Average Single-Family Home in Sumner County Sold for More Than $525,000 Last Month
The price of a single-family home in Sumner County rose from $471,204 in February to $526,905 in March, a 12% increase in the 30-day period, and a staggering 35% increase compared to March 2021 ($391,244).
New market data reported by Sumner REALTORS®, the local nonprofit trade association representing approximately 1,000 real estate professionals, shows modest increases in key measures of local supply for the second straight month, but the demand for housing continues to push home prices up at an impressive clip.
“A small increase in new listings is not surprising on the cusp of spring. It is historically expected,” said Kelly McDaniel, owner/broker of Weichert REALTORS® – Southern Realty Partners in Hendersonville and 2022 President of Sumner REALTORS®. “When we look at the whole inventory picture over the past 60 days, we can find some positive indicators, but we will not experience any real levelling in the market until we see much more significant gains in new listings and active inventory.”
Average days on market for single-family homes dropped to 13 in March after a slight increase in February (17). Other measures, however, could signal the beginning of a much-needed seasonal uptick. Total inventory for all types of properties (1,432) was up 4% compared to last month and 9.5% compared to March 2021. There were also more new listings (566) and more active residential listings – properties on the market and not yet under contract – than a month or year prior. Total closings (472) represented a 47% month-to-month increase (322) and a 14% year-over-year increase (415).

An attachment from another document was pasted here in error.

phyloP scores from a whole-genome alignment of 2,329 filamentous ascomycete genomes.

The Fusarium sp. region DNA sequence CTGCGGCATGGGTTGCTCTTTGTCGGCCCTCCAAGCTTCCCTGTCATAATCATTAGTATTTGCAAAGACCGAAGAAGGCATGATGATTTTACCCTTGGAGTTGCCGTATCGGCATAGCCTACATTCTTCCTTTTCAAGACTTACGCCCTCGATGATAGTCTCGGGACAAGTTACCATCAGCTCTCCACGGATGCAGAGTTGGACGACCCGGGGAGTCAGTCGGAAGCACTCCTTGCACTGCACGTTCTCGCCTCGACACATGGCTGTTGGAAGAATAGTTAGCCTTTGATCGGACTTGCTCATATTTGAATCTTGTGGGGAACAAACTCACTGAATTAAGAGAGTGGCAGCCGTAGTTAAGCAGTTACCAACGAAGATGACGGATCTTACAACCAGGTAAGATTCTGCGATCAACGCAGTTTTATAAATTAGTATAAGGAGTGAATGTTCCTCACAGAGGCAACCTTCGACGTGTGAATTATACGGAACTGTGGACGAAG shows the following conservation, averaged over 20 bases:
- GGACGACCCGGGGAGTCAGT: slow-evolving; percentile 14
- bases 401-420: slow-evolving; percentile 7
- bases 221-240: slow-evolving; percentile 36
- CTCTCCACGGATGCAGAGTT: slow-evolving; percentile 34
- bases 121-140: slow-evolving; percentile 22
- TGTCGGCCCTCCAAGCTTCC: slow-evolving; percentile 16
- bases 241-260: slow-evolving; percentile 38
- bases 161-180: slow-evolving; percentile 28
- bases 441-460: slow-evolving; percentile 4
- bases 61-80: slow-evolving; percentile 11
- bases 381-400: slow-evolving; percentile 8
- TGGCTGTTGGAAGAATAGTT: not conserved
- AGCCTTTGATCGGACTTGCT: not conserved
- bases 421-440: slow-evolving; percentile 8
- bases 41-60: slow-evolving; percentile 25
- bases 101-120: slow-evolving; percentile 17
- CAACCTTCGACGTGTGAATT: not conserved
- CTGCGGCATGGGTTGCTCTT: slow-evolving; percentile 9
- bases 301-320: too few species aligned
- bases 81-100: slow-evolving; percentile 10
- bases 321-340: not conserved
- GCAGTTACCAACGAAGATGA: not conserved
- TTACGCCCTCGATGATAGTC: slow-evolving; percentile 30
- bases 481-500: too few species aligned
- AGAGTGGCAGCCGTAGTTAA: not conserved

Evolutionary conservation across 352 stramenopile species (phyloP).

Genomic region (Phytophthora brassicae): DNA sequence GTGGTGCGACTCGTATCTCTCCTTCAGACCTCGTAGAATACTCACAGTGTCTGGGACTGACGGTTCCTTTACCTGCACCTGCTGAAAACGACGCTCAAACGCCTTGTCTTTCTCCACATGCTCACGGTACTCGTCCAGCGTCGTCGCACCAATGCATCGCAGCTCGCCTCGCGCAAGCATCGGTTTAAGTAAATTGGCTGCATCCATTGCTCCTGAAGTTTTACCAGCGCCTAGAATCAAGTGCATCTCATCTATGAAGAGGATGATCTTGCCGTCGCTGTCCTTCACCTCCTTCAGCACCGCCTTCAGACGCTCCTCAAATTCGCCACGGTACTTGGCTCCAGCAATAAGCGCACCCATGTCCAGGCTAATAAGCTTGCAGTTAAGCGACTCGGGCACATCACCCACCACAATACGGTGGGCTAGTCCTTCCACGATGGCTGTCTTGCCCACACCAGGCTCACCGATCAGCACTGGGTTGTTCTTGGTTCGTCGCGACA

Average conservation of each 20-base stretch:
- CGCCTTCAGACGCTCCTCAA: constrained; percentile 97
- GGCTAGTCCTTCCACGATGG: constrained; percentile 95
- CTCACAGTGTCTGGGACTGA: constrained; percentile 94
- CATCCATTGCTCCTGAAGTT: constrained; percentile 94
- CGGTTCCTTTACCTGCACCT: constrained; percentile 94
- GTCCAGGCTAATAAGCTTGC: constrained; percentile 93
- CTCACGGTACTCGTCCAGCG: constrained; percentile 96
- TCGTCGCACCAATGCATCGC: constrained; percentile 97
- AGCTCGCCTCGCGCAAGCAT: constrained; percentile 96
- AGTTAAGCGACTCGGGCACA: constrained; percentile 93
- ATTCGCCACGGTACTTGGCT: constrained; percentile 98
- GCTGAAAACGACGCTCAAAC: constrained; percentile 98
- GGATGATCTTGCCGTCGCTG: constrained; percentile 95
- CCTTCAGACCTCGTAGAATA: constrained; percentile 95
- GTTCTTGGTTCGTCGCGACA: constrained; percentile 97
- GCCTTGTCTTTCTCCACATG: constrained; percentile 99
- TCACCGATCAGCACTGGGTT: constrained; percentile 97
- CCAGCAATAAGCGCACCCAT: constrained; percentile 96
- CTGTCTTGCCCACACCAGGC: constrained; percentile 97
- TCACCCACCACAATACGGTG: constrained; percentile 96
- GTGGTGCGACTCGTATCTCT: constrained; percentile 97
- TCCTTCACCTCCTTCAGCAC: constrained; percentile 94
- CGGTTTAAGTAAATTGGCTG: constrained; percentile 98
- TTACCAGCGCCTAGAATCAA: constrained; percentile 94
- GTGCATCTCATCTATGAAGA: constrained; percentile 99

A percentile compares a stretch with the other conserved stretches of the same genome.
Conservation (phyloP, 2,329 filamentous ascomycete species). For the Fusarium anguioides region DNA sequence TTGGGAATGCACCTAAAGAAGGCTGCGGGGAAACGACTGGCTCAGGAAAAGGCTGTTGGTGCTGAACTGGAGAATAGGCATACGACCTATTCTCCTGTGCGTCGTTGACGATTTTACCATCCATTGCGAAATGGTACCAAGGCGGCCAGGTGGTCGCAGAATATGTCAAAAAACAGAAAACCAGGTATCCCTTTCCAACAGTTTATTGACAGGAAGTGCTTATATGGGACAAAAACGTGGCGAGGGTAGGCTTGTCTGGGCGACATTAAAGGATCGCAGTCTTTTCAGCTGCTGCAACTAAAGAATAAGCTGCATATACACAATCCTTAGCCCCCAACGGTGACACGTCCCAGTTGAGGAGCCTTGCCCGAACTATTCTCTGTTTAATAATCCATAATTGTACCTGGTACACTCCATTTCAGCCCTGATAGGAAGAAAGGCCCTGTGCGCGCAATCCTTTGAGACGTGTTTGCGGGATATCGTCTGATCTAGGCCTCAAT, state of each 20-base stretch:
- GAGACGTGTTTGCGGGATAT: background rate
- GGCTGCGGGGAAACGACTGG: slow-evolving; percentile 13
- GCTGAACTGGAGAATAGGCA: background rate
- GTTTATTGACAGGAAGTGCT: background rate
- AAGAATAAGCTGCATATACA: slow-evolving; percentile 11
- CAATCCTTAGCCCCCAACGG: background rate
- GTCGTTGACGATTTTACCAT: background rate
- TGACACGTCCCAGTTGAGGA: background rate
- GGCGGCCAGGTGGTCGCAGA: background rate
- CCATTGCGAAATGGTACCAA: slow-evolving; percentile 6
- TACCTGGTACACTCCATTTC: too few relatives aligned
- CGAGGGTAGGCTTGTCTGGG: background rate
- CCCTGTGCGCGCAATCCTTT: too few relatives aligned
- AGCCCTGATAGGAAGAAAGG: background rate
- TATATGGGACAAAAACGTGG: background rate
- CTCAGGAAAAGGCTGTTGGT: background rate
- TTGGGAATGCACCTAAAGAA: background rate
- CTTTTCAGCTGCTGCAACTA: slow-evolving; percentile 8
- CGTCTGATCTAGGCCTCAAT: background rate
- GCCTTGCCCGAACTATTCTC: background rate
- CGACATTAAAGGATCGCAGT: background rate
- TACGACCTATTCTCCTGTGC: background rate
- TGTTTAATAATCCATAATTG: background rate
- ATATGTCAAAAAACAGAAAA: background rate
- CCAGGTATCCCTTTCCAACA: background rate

April is National Fair Housing Month, and Sumner REALTORS® hopes the price and inventory data will help raise awareness of affordability challenges in the area and support the National Association of REALTORS® ACT (Accountability, Culture Change, and Training) plan for Fair Housing action and confronting barriers to homeownership. NAR and realtor.com® released a joint report in February titled “Double Trouble,” which found that record-high home prices coupled with record-low inventory are holding many Americans back—particularly Black Americans—from achieving homeownership. Since 2017, the annual homeownership rate for White Americans has remained above 70% while the homeownership rate for Black Americans has been only about 40%.
“It is difficult to believe we have a healthy mix of housing options in our area when you are looking at an average sales price of more than a half million dollars. Affordable housing is already a challenge, and rising home prices are not helping. We must have discussions in our communities about how to navigate this market and be intentional about creating homeownership opportunities for people in every socioeconomic context,” said McDaniel.